This morning in metals news, Australia is relieved to have reportedly secured an exemption from protectionist measures that may come to pass as a result of the Trump administration’s Section 232 investigations into steel and aluminum imports; the bourbon industry might be subject to retaliatory measures from the EU if Section 232 hits Europe; and U.S. steel production is on the rise.
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Australia Secures Exemption from Section 232 Measures
Although Chinese steel and aluminum overcapacity have been at the center of the Trump administration’s Section 232 investigations, producers from around the world have expressed concern about being caught in the crossfire.
The EU, for example, has said that it might turn to retaliatory measures if Section 232 affects European producers.
This week, however, it was reported that Australia will be exempted from any Section 232 protectionism that might come down the pipeline.
According to The Guardian, Australian Prime Minister Malcolm Turnbull and Finance Minister Mathias Cormann lobbied President Donald Trump during the G20 this past week in Hamburg, Germany. The Guardian reports Australia “has been assured that Australia will be exempt from any trade sanctions.”
“We are an open economy, we don’t manipulate the steel market and North America has much to gain from the continued access to Australian steel,” trade minister Steven Ciobo told The Australian. “It is less than 1% market share in the North American market.”
Obviously, this is a big victory for Australian steel and aluminum, should it hold true. However, the world won’t know the true scope of the Section 232 measures until they are actually announced, which is expected to happen in the coming weeks.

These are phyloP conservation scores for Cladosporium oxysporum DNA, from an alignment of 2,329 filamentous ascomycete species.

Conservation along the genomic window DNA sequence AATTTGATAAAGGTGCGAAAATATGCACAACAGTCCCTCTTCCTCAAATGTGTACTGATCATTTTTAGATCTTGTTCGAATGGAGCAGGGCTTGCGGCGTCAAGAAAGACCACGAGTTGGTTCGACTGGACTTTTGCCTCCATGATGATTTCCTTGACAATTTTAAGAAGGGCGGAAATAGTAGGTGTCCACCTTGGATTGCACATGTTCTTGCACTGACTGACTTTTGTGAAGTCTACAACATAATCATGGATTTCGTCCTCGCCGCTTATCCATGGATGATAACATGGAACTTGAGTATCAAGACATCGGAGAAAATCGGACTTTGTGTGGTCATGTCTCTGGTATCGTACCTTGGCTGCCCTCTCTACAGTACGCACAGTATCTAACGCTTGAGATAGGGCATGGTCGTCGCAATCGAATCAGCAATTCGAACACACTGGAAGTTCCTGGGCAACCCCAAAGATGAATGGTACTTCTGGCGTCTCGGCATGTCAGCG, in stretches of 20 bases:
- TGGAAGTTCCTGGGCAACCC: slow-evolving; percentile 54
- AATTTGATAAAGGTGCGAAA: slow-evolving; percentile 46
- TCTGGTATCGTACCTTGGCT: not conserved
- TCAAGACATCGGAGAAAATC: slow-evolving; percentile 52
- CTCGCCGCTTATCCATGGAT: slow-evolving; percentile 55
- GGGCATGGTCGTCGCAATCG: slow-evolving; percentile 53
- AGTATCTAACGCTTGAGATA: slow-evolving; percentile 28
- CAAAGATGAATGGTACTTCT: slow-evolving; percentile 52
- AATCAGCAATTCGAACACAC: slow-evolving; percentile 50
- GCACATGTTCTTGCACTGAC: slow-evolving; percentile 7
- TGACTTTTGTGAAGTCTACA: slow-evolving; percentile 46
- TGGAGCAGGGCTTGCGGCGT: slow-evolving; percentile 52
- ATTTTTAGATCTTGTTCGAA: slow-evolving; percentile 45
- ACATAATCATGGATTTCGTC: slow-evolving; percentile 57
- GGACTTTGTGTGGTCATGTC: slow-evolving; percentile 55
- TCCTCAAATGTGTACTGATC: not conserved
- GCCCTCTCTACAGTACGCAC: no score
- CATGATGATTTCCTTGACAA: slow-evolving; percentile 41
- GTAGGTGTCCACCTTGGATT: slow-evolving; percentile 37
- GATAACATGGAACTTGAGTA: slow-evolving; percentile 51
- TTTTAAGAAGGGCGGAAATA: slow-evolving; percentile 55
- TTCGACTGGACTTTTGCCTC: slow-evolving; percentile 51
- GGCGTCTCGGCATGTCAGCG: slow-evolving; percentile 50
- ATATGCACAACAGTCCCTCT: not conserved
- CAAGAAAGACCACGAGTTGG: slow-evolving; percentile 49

Whether or not further exemptions will be carved out for other recognized market economies remains to be seen. Surely, the European Union is keeping tabs on Australia’s reported exemption and hoping to secure an exemption of its own.
Bourbon Industry Prepares for 232 Blowback
As mentioned, the EU has expressed concerns about the negative effects Section 232 measures would have on its producers. That sentiment has transformed into talk of retaliation (with some even pondering the possibility of a trade war ensuing).
One possible target of retaliatory measures, according to The Guardian, is the American bourbon industry.
European Commission President Jean-Claude Juncker said Friday at the G20 summit that if the U.S. enacted trade measures against China and Germany’s steel industries, the EU would respond with retaliatory measures within a few days, The Guardian reported.
Bourbon, a popular European import, is produced almost entirely in Kentucky. The Guardian reported that in 2016, U.S. spirit exports to the EU were valued at $654 million, 20% of which came from bourbon whiskey, according to the Distilled Spirits Council of the United States (DISCUS).
This could just be the tip of the iceberg (or ice cube) with respect to talk of retaliation against sectors of U.S. industry.
U.S. Steel Production Up 3.1% in May
Protection of American steel and aluminum producers is at the heart of the Section 232 investigations — and speaking of domestic production, U.S. steel production was on the upswing in May.
According to a American Iron and Steel Institute (AISI) report this week, U.S. steel mills shipped more than 7.66 million net tons in May, a 3.1 percent increase from the more than 7.43 million net tons shipped the previous month.
In the first five months of 2017, U.S. shipments amounted to 37.7 million net tons, a 3.3 percent increase from the 36.5 million net tons shopped through the first five months of 2016.
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According to the report, in May shipments of hot-rolled sheets and cold-rolled sheets were up by 4% and 3%, respectively, from the previous month.